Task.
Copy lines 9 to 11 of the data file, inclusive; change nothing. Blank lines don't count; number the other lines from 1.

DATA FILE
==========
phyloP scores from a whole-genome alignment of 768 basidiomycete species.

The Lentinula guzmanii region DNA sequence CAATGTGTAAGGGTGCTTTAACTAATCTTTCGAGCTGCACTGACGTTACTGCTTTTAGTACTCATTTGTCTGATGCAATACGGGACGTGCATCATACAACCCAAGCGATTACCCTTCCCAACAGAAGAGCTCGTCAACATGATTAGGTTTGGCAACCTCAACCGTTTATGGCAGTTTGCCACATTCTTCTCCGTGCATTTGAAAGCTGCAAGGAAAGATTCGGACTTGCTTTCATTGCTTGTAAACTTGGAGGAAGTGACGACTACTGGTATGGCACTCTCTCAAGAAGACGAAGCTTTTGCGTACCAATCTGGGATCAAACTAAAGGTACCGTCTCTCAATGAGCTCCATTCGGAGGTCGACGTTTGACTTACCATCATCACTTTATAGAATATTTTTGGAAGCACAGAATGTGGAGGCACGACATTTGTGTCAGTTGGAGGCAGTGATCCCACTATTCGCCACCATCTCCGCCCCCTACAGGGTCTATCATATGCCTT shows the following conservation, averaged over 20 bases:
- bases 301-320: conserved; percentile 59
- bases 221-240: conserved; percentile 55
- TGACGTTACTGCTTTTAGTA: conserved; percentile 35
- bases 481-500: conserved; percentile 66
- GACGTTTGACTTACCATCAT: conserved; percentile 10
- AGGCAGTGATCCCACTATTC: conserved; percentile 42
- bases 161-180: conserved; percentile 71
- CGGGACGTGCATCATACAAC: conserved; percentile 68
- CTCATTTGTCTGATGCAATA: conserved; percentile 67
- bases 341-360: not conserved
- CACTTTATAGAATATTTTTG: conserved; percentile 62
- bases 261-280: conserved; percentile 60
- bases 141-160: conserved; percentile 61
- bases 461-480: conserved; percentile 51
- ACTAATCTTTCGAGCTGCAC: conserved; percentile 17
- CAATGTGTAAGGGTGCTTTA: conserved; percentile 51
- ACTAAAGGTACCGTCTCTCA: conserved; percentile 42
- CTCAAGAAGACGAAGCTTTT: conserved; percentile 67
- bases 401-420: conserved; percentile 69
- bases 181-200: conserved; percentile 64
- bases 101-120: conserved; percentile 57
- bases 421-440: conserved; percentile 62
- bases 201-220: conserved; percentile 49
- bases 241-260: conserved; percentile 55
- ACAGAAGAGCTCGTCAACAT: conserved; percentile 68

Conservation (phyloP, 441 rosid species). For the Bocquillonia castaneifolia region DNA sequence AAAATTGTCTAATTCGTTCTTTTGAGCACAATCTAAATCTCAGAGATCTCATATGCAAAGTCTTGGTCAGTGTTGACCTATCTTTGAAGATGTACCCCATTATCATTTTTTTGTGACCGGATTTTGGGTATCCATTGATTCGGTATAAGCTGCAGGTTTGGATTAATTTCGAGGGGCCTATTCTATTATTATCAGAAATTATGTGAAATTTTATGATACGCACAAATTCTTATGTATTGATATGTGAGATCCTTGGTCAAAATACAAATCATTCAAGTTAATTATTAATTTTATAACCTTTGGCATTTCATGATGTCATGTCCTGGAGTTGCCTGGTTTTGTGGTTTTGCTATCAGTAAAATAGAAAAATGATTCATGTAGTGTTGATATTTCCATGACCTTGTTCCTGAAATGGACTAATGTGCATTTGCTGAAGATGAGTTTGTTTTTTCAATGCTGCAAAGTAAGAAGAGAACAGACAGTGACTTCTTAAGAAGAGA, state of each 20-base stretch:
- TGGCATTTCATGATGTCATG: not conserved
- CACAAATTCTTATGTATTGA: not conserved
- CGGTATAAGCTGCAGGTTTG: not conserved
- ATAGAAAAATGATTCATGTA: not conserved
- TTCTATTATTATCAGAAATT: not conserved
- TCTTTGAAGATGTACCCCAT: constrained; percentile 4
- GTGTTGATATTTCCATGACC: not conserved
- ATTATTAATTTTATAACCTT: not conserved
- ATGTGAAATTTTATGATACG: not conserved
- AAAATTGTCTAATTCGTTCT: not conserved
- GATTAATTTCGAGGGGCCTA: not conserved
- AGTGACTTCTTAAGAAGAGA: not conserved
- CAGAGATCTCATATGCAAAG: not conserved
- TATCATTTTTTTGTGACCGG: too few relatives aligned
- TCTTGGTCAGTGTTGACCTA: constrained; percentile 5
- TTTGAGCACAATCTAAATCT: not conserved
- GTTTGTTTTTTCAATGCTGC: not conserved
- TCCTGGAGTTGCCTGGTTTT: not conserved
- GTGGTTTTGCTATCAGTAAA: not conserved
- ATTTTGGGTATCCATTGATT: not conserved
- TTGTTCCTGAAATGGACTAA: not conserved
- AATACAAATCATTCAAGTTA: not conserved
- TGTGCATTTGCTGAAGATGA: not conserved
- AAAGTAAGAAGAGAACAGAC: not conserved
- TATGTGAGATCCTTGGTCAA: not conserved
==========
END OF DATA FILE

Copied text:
- bases 161-180: conserved; percentile 71
- CGGGACGTGCATCATACAAC: conserved; percentile 68
- CTCATTTGTCTGATGCAATA: conserved; percentile 67